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Take the lead on nature-based solutions: start with a pilot, learn from your experience, and scale up the solution


Take the lead on nature-based solutions: start with a pilot, learn from your experience, and scale up the solution

Take the lead on nature-based solutions: start with a pilot, learn from your experience, and scale up the solution

Posted on November 17, 2020 by Sasha Lishansky

Authoring Organizations: Pacific Institute
Consulting Organizations: --
Universal: No
Applicable Tags: Nature-Based Solutions
Last Updated May 22, 2024


Organizations, companies, and governments have the ability to design and implement nature-based solutions (NBS) at different scales. They can start with small-scale projects within their boundaries to develop a robust understanding of the NBS, test their hypotheses, and refine their project design. From this foundation and based on the success of the small-scale pilots, these projects can then be expanded to a broader scale. Scaling up can involve multiple other project partners and offers the opportunity to pool resources and expertise to achieve multiple objectives and provide mutual benefits.


  • Piloting an NBS at a smaller scale allows organizations to test and refine their project design. This provides a solid foundation from which to scale NBS projects successfully. 
  • Because scaling up projects means scaling up impact, this progression allows organizations to have an even greater effect on their environment and communities. 
  • Collaborating with multiple project partners when scaling up NBS can lead to a synergistic pooling of resources while spreading risks and costs.


  • Find and support an internal champion to help propel NBS projects forward.
  • Partner with technical experts if there is a lack of in-house skills, capacity, or concrete tools for implementing the NBS.
  • Collect data during the pilot phase on key benefits and make adjustments to the project design to increase benefits and decrease trade-offs.  
  • Ecological and social contexts vary from one location to another, so projects should be adapted to the local context as they are scaled. An analysis of stakeholders and systems (see Lesson Learned 3) as well as stakeholder engagement (see Lesson Learned 1) should be conducted at each new location and the project design should be adjusted accordingly.
  • Benefits and tradeoffs will also change from one location to another — for example, the carbon sequestration benefits of soil restoration will differ depending on the geography. Make sure that your benefit accounting methodology reflects this variation.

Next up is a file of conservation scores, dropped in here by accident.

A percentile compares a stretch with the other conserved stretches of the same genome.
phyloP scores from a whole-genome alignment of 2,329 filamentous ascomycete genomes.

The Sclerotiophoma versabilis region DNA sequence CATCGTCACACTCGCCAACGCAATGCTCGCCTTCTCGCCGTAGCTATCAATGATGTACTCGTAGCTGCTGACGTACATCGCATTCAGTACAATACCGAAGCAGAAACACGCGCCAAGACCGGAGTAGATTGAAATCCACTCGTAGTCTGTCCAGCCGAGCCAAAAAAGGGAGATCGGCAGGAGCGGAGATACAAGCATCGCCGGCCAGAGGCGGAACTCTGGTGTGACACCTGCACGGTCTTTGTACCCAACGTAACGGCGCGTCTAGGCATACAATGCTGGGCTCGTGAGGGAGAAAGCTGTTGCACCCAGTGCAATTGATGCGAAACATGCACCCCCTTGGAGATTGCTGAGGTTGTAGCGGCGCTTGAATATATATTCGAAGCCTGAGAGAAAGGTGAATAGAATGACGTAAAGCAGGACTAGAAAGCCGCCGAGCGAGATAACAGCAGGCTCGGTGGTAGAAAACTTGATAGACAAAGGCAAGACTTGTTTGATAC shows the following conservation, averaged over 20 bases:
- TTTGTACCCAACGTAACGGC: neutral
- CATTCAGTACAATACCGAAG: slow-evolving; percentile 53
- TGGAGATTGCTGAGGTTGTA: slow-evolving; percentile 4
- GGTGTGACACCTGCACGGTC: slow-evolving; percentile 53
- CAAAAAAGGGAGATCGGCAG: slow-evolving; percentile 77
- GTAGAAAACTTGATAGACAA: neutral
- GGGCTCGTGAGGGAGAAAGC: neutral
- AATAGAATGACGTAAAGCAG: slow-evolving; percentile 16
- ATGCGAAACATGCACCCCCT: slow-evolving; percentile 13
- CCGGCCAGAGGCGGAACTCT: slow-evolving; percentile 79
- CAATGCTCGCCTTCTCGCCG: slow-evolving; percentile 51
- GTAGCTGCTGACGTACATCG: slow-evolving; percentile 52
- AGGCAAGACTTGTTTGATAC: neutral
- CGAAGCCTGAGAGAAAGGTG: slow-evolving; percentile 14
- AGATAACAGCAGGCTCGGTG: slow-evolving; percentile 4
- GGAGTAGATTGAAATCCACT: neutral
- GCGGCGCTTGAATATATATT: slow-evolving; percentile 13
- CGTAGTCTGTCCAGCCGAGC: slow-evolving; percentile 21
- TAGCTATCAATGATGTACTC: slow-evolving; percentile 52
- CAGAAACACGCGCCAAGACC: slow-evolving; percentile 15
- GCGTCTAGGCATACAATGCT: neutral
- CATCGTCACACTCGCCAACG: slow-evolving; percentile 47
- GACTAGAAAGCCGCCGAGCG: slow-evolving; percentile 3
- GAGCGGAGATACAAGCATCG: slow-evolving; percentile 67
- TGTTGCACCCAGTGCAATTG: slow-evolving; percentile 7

• To attract new project partners to scale the project, expand your list of key benefits (see lesson Account for a wide range of benefits and potential trade-offs associated with nature-based solutions) and share your NBS success story (see lesson Share your nature-based solution (NBS) story to raise awareness and acceptability of NBS).


The Nature Conservancy has developed an innovative model for watershed stewardship called Water Funds in which downstream water users invest money collectively to pay for upstream watershed restoration activities such as forest restoration and improved farming practices. The very first Water Fund was established in Quito, Ecuador in 2000. Since then, 41 Water Funds have been established in 13 countries on 4 continents, with 35 Water Funds currently in development. While each Water Fund design varies depending on local conditions and context, The Nature Conservancy has developed a methodology and toolbox that is common across all Water Funds. This common framework supports more rapid and robust implementation, operation, and maintenance of the Water Funds. 

The scaling of Water Funds globally has been possible due to strategic partnerships across sectors, in which each partner brings critical resources and expertise to the table. For example the Latin American Water Funds Partnership includes the Inter-American Development Bank, FEMSA Foundation, The Global Environment Facility, The Nature Conservancy, the International Climate Initiative, and local implementing partners.

Projects that have validated this Lesson

None found.

This lesson learned reflects the beliefs and experiences of the author, not necessarily the Pacific Institute, CEO Water Mandate, or UN Global Compact.